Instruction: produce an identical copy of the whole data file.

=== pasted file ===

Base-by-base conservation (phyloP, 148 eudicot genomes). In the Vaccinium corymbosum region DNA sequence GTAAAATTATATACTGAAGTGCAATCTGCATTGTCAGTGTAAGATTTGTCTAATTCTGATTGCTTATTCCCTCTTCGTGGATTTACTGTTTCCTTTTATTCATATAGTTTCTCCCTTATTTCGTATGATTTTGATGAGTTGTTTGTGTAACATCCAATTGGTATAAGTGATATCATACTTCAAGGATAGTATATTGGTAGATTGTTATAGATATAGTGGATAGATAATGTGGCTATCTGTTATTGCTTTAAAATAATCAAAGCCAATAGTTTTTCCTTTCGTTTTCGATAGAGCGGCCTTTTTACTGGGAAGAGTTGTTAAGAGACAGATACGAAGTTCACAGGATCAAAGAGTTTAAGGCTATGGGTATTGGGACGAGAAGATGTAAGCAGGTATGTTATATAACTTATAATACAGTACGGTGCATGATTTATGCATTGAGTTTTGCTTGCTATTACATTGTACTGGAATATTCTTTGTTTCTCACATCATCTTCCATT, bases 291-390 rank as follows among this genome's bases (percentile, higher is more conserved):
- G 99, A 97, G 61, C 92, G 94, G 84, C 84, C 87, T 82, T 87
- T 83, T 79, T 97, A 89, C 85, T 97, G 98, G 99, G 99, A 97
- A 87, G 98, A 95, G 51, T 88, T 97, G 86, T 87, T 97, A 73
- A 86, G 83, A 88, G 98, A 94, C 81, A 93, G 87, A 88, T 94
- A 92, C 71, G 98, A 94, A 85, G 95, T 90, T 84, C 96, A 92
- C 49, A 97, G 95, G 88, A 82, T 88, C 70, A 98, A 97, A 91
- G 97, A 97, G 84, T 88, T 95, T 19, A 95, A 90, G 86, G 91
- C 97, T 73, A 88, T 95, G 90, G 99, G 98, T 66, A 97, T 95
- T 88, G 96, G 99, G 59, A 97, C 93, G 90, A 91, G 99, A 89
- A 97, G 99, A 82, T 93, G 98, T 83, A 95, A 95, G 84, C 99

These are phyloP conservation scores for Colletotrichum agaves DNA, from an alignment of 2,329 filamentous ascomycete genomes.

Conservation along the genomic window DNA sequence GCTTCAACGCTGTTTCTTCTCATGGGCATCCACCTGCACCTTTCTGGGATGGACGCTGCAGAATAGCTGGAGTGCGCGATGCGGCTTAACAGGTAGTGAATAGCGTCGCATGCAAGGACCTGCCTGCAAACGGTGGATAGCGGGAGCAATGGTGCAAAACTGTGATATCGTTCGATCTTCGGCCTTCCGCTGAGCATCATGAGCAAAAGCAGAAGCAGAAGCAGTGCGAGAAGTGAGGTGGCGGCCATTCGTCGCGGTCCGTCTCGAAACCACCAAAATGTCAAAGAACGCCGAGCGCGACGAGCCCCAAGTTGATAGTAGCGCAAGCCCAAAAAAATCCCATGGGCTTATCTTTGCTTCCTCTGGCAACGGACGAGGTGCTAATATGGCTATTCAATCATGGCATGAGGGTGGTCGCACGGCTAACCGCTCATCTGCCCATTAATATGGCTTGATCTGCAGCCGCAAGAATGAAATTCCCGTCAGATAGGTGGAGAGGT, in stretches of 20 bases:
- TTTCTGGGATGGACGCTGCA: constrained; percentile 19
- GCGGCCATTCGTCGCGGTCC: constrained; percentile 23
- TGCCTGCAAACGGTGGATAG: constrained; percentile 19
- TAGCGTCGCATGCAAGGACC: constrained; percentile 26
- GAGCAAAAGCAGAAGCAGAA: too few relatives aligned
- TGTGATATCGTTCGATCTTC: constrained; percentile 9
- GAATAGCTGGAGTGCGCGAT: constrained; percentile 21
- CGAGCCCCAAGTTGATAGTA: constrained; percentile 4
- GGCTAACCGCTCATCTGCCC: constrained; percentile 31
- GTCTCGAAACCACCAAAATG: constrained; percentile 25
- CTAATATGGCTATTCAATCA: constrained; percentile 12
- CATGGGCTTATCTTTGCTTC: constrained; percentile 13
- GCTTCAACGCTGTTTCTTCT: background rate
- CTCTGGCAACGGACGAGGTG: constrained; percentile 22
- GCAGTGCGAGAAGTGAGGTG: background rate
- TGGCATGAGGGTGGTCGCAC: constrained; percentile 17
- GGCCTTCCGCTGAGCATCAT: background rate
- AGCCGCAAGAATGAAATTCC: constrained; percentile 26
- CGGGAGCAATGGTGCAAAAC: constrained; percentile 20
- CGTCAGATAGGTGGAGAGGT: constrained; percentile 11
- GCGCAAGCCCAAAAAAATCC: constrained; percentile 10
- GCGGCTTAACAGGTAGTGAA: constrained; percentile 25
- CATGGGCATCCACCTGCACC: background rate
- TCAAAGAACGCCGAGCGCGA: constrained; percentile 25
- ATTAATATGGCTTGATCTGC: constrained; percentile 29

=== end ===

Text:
Base-by-base conservation (phyloP, 148 eudicot genomes). In the Vaccinium corymbosum region DNA sequence GTAAAATTATATACTGAAGTGCAATCTGCATTGTCAGTGTAAGATTTGTCTAATTCTGATTGCTTATTCCCTCTTCGTGGATTTACTGTTTCCTTTTATTCATATAGTTTCTCCCTTATTTCGTATGATTTTGATGAGTTGTTTGTGTAACATCCAATTGGTATAAGTGATATCATACTTCAAGGATAGTATATTGGTAGATTGTTATAGATATAGTGGATAGATAATGTGGCTATCTGTTATTGCTTTAAAATAATCAAAGCCAATAGTTTTTCCTTTCGTTTTCGATAGAGCGGCCTTTTTACTGGGAAGAGTTGTTAAGAGACAGATACGAAGTTCACAGGATCAAAGAGTTTAAGGCTATGGGTATTGGGACGAGAAGATGTAAGCAGGTATGTTATATAACTTATAATACAGTACGGTGCATGATTTATGCATTGAGTTTTGCTTGCTATTACATTGTACTGGAATATTCTTTGTTTCTCACATCATCTTCCATT, bases 291-390 rank as follows among this genome's bases (percentile, higher is more conserved):
- G 99, A 97, G 61, C 92, G 94, G 84, C 84, C 87, T 82, T 87
- T 83, T 79, T 97, A 89, C 85, T 97, G 98, G 99, G 99, A 97
- A 87, G 98, A 95, G 51, T 88, T 97, G 86, T 87, T 97, A 73
- A 86, G 83, A 88, G 98, A 94, C 81, A 93, G 87, A 88, T 94
- A 92, C 71, G 98, A 94, A 85, G 95, T 90, T 84, C 96, A 92
- C 49, A 97, G 95, G 88, A 82, T 88, C 70, A 98, A 97, A 91
- G 97, A 97, G 84, T 88, T 95, T 19, A 95, A 90, G 86, G 91
- C 97, T 73, A 88, T 95, G 90, G 99, G 98, T 66, A 97, T 95
- T 88, G 96, G 99, G 59, A 97, C 93, G 90, A 91, G 99, A 89
- A 97, G 99, A 82, T 93, G 98, T 83, A 95, A 95, G 84, C 99

These are phyloP conservation scores for Colletotrichum agaves DNA, from an alignment of 2,329 filamentous ascomycete genomes.

Conservation along the genomic window DNA sequence GCTTCAACGCTGTTTCTTCTCATGGGCATCCACCTGCACCTTTCTGGGATGGACGCTGCAGAATAGCTGGAGTGCGCGATGCGGCTTAACAGGTAGTGAATAGCGTCGCATGCAAGGACCTGCCTGCAAACGGTGGATAGCGGGAGCAATGGTGCAAAACTGTGATATCGTTCGATCTTCGGCCTTCCGCTGAGCATCATGAGCAAAAGCAGAAGCAGAAGCAGTGCGAGAAGTGAGGTGGCGGCCATTCGTCGCGGTCCGTCTCGAAACCACCAAAATGTCAAAGAACGCCGAGCGCGACGAGCCCCAAGTTGATAGTAGCGCAAGCCCAAAAAAATCCCATGGGCTTATCTTTGCTTCCTCTGGCAACGGACGAGGTGCTAATATGGCTATTCAATCATGGCATGAGGGTGGTCGCACGGCTAACCGCTCATCTGCCCATTAATATGGCTTGATCTGCAGCCGCAAGAATGAAATTCCCGTCAGATAGGTGGAGAGGT, in stretches of 20 bases:
- TTTCTGGGATGGACGCTGCA: constrained; percentile 19
- GCGGCCATTCGTCGCGGTCC: constrained; percentile 23
- TGCCTGCAAACGGTGGATAG: constrained; percentile 19
- TAGCGTCGCATGCAAGGACC: constrained; percentile 26
- GAGCAAAAGCAGAAGCAGAA: too few relatives aligned
- TGTGATATCGTTCGATCTTC: constrained; percentile 9
- GAATAGCTGGAGTGCGCGAT: constrained; percentile 21
- CGAGCCCCAAGTTGATAGTA: constrained; percentile 4
- GGCTAACCGCTCATCTGCCC: constrained; percentile 31
- GTCTCGAAACCACCAAAATG: constrained; percentile 25
- CTAATATGGCTATTCAATCA: constrained; percentile 12
- CATGGGCTTATCTTTGCTTC: constrained; percentile 13
- GCTTCAACGCTGTTTCTTCT: background rate
- CTCTGGCAACGGACGAGGTG: constrained; percentile 22
- GCAGTGCGAGAAGTGAGGTG: background rate
- TGGCATGAGGGTGGTCGCAC: constrained; percentile 17
- GGCCTTCCGCTGAGCATCAT: background rate
- AGCCGCAAGAATGAAATTCC: constrained; percentile 26
- CGGGAGCAATGGTGCAAAAC: constrained; percentile 20
- CGTCAGATAGGTGGAGAGGT: constrained; percentile 11
- GCGCAAGCCCAAAAAAATCC: constrained; percentile 10
- GCGGCTTAACAGGTAGTGAA: constrained; percentile 25
- CATGGGCATCCACCTGCACC: background rate
- TCAAAGAACGCCGAGCGCGA: constrained; percentile 25
- ATTAATATGGCTTGATCTGC: constrained; percentile 29